As state after deficit-ridden state ratchets up cigarette taxes, authorities are bracing for some unwelcome consequences in the form of more aggressive smuggling and bolder use of the Internet as a tax-evading tobacco shop.

Never before have so many states — 17 this year alone — approved cigarette-tax hikes in such a short time. Anti-smoking advocates call it a win-win situation, enabling states to reduce smoking and budget deficits simultaneously.

In many legislatures, even tax-averse conservatives have supported the increases — expected to generate $2.2 billion annually in new revenue — as budget woes and anti-smoking militancy transform cigarette buyers into America's easiest-to-tax constituency.

With prices as high as $7 a pack in New York City, and more than $4 in many states, some smokers are trying harder than ever to quit. Those unwilling or unable to kick the habit are left with several options — legal, quasi-legal and illegal — for getting a nicotine hit without a tax hit.

Those who choose the illegal route are often successful. The Bureau of Alcohol, Tobacco and Firearms estimates state and federal authorities lose more than $1.5 billion annually in evaded cigarette taxes.

The ATF concentrates on major interstate smuggling — operations involving at least 60,000 cigarettes. The workload has increased steadily in recent years; ATF now has about 150 active cigarette-smuggling cases.

``There's no question some large-scale organized crime gangs are involved,'' said ATF spokesman John D'Angelo. ``Not only are these criminals depriving state and federal governments of tax revenue, they're using their profits for other criminal activity.''

The primary sources of smuggled cigarettes are tobacco-growing states with low taxes — for example, Virginia with a lowest-in-the-nation tax of 2 1/2 cents per pack, and Kentucky with a 3-cent per pack tax.

In Ohio, where the tax recently rose 31 cents per pack, officials plan to monitor the Kentucky border for smugglers, and police are being trained to check for Ohio tax stamps on packs sold at stores. A carton of name-brand cigarettes in Ohio costs about $40, compared to about $25 in Kentucky.

In Maryland, where the per-pack tax rose to $1 in June, authorities are on alert for more smuggling from Virginia. There were only five arrests in Maryland for cigarette smuggling in 1997, and more than 50 so far this year.

The Internet — which thus far accounts for only a small fraction of cigarette sales — may pose a bigger long-term threat to tax collectors than smuggling. The hefty tax hikes may prompt more smokers to order in bulk from online merchants, who in turn may resist state efforts to collect taxes.

Under federal law, online cigarette vendors are required to report the names and addresses of out-of-state customers, but the law is widely flouted.

``Most vendors aren't turning over their customer list, so the Internet is becoming a hotbed of tax evasion,'' said Kurt Ribisl, a professor at the University of North Carolina School of Public Health.

Ribisl oversaw a study this year that identified 195 Internet cigarette vendors, up from 88 a year earlier. He said most advertise low-tax cigarettes and indicate they won't report to any authorities.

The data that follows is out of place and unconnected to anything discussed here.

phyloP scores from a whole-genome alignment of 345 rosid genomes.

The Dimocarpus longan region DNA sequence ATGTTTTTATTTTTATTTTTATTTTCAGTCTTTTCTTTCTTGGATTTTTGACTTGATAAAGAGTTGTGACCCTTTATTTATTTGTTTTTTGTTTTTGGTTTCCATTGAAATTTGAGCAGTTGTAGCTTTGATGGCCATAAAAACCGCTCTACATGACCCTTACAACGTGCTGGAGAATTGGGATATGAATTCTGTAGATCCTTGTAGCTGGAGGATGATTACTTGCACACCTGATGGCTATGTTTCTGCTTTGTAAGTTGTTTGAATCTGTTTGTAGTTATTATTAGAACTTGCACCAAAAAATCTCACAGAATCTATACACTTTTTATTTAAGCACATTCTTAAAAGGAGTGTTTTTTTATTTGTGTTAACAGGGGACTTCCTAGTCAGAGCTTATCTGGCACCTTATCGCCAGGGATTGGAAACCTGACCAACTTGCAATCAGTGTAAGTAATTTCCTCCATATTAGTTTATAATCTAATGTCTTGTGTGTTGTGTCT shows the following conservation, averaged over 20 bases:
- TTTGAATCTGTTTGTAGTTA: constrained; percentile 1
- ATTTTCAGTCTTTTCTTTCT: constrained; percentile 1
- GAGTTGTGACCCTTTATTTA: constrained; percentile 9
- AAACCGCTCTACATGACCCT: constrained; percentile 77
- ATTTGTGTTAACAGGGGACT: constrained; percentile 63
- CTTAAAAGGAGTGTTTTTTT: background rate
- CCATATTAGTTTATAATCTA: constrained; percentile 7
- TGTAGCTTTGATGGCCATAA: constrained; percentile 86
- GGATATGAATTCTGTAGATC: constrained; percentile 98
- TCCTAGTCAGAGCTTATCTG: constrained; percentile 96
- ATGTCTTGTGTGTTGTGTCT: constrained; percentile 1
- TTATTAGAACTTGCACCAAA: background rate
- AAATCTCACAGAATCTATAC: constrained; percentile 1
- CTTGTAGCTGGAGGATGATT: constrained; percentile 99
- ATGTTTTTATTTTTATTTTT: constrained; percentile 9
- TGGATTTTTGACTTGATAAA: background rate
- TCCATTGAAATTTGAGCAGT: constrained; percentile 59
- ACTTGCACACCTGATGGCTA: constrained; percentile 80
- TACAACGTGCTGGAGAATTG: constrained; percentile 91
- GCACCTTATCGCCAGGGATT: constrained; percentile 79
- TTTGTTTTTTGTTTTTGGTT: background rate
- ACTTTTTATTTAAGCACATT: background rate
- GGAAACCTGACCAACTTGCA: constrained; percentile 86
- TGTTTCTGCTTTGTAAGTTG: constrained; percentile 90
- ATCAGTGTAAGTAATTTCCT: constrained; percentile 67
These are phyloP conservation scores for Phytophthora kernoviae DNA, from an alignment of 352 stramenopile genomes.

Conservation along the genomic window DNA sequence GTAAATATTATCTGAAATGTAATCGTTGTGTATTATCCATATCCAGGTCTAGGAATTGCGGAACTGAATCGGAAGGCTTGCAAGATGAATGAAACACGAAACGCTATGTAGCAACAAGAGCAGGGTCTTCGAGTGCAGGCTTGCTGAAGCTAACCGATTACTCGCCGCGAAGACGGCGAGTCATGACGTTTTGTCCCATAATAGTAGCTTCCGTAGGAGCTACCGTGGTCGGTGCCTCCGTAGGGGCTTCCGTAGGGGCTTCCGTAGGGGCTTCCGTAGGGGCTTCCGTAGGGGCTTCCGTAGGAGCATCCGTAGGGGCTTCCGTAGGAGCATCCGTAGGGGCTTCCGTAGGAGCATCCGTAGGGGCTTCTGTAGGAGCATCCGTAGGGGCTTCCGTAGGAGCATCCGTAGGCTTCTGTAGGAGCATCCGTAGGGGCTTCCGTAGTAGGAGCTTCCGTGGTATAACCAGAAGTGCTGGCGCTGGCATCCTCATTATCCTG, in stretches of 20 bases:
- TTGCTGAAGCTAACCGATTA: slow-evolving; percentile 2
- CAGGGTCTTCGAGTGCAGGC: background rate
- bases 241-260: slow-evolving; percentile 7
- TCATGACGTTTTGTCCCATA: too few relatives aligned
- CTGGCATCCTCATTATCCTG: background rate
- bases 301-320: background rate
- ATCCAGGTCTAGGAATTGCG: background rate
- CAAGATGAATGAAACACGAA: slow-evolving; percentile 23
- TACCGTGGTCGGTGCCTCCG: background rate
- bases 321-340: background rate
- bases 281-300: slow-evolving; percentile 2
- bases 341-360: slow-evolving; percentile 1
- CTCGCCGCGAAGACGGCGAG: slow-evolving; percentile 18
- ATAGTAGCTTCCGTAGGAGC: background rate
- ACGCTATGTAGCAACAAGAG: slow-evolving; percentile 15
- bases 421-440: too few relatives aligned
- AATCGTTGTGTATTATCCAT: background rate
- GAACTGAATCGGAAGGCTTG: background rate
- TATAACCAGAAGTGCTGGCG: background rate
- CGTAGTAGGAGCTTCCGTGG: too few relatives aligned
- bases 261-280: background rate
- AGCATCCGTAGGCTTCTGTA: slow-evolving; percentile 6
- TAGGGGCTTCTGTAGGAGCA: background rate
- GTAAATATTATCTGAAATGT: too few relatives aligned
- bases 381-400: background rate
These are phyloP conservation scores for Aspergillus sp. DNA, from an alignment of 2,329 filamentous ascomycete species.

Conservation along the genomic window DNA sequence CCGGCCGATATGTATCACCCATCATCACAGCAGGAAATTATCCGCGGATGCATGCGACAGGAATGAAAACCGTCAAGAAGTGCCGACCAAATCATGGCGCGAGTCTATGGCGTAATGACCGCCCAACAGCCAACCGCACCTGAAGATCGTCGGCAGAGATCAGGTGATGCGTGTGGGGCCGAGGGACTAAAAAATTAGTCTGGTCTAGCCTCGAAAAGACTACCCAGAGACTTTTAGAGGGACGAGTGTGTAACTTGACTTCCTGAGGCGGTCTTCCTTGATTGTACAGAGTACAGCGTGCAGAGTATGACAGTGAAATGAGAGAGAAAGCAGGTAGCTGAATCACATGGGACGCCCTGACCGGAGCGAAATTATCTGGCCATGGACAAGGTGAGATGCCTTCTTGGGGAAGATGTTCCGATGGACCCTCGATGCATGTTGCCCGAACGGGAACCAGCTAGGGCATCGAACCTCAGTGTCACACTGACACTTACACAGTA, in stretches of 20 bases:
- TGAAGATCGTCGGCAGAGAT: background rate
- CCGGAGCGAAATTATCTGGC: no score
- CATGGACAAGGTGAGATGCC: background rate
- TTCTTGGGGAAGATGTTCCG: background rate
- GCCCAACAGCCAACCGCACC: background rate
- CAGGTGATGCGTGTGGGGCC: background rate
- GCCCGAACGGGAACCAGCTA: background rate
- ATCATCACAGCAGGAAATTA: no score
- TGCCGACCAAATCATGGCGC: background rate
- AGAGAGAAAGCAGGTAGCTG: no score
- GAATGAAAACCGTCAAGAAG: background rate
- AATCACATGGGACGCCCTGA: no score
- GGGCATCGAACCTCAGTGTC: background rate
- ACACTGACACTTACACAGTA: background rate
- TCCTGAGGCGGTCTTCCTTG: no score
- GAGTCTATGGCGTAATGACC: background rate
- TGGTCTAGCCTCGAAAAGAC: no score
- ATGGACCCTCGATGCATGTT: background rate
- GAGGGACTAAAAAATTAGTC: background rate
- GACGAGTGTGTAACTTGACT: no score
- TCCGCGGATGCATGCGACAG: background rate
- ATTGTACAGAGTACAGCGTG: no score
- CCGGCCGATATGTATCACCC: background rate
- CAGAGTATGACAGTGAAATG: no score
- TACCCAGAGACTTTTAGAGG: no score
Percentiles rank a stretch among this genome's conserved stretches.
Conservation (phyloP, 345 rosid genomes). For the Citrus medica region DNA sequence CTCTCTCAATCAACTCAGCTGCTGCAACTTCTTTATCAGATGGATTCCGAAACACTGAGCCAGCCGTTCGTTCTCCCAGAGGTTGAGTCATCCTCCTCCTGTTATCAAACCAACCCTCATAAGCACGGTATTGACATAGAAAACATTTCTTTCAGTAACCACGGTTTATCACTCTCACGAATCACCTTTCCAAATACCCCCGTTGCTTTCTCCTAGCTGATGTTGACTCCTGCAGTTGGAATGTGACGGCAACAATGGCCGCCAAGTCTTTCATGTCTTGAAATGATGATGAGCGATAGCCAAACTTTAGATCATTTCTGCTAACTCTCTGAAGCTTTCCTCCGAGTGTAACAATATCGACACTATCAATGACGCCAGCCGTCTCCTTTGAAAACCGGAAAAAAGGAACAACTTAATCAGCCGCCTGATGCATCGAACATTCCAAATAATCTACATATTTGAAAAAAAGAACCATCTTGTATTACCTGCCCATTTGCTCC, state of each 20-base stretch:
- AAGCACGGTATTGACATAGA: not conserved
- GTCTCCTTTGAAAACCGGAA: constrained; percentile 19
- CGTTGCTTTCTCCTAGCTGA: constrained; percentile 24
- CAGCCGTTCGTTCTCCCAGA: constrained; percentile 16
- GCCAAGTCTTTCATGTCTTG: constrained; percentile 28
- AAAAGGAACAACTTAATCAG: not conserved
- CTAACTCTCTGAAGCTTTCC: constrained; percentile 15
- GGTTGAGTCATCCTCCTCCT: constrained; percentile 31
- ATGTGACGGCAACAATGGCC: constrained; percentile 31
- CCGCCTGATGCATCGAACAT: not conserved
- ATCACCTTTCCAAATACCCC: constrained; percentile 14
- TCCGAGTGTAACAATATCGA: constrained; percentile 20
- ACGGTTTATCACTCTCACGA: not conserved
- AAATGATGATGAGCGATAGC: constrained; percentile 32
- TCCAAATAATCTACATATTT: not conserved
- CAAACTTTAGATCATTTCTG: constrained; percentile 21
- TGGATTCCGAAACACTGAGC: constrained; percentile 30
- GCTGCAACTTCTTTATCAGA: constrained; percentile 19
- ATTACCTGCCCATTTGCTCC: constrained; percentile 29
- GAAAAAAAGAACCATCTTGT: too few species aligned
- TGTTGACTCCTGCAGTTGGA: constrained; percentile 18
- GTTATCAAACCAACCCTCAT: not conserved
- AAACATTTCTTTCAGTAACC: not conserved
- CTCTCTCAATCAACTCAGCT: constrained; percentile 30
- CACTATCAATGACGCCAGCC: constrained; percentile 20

``We're definitely unprepared right now — we don't have the tools to get the states their proper revenue,'' he said. ``You need federal legislation, because a patchwork approach from individual states is going to bog down.''

In Congress, Rep. Martin Meehan, D-Mass., is leading an effort to tighten regulation of Internet cigarette sales. Meehan's chief of staff, Bill McCann, predicted bipartisan legislation would be drafted this year aimed at enforcing existing requirements that Internet merchants block sales to minors and report out-of-state buyers.

Some states already are sending tax bills to smokers who patronized the Internet.

``They've thumbed their noses at us,'' said Gene Gavin, Connecticut's tax commissioner. ``And they're right, because we don't do anything.''

One legal complication is that many of the Internet sites are run by American Indians. Sales of cigarettes on Indian reservations are exempt from state and local taxes, and some Indian merchants contend their Internet sales also should be tax-exempt.

Larry Ballagh, a Seneca Indian from upstate New York, sells tax-free cigarettes over the Internet.

``Adults who have been smoking for a number of years, they're not going to quit smoking,'' he said. ``But they will shop around.''

Tom Ryan, a spokesman for Philip Morris USA, said the tobacco company supports a crackdown on tax evasion.

``The people really hurt by all this are the retailers who are doing business legitimately.'' he said. ``Jobs are on the line.''

John Singleton, a spokesman for R.J. Reynolds Tobacco Co., questioned whether law enforcement agencies — stretched thin by anti-terrorism duties and tight budgets — have the resources to combat cigarette smuggling.

``It's extremely profitable for those willing to break the law to drive to a low-tax state, load up a van, drive to a state with high taxes and sell them out of the back of a truck,'' he said.

Cigarette taxes can be a reliable revenue source for states if the taxes are ``reasonable,'' Singleton said.

``But with taxes at what a lot of smokers view as an unreasonable level, the states aren't going to get the revenues they're projecting and will find themselves with increasingly hard-to-enforce legal problems,'' he said.

Eric Lindblom of the Campaign for Tobacco-Free Kids disagreed, saying every state which has raised cigarette taxes has boosted revenues despite reduced smoking and cigarette sales. He said tobacco companies highlight tax-evasion problems in hopes of swaying politicians.

``For someone who gets contributions from the industry, these arguments are used as false crutches to support their opposition to tax increases,'' he said.